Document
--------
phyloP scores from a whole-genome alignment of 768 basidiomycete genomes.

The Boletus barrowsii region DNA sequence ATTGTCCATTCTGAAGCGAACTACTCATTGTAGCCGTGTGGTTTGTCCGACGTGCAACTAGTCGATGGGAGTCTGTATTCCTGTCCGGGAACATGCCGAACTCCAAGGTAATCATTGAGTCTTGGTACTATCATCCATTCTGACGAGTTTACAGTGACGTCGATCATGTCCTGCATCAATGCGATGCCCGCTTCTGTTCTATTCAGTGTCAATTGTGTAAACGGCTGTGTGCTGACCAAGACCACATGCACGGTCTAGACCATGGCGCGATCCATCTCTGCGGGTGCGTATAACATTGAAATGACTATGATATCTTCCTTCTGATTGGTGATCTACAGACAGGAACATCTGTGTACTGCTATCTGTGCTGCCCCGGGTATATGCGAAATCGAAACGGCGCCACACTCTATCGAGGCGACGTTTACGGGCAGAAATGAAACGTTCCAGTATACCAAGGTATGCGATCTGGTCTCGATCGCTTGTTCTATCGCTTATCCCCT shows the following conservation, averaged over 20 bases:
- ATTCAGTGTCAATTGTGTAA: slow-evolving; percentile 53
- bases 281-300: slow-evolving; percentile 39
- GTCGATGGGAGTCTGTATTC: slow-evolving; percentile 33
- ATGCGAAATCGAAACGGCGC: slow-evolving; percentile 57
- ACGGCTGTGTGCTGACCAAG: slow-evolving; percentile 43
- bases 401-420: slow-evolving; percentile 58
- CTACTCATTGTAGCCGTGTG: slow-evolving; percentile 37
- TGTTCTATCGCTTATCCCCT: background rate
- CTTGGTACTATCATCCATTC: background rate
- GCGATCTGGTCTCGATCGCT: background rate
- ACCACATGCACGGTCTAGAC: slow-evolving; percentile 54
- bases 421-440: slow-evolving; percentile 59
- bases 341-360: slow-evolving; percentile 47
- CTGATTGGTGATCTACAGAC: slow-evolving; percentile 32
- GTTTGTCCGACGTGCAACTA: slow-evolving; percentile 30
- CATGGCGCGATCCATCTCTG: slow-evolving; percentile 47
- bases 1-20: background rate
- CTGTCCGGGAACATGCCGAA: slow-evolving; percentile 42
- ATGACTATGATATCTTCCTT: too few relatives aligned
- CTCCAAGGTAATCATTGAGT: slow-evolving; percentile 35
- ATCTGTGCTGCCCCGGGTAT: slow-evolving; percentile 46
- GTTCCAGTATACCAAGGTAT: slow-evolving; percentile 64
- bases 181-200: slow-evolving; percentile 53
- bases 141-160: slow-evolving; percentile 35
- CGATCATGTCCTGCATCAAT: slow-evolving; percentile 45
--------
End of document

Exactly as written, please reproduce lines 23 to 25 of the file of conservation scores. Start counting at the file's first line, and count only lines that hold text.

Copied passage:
- ATCTGTGCTGCCCCGGGTAT: slow-evolving; percentile 46
- GTTCCAGTATACCAAGGTAT: slow-evolving; percentile 64
- bases 181-200: slow-evolving; percentile 53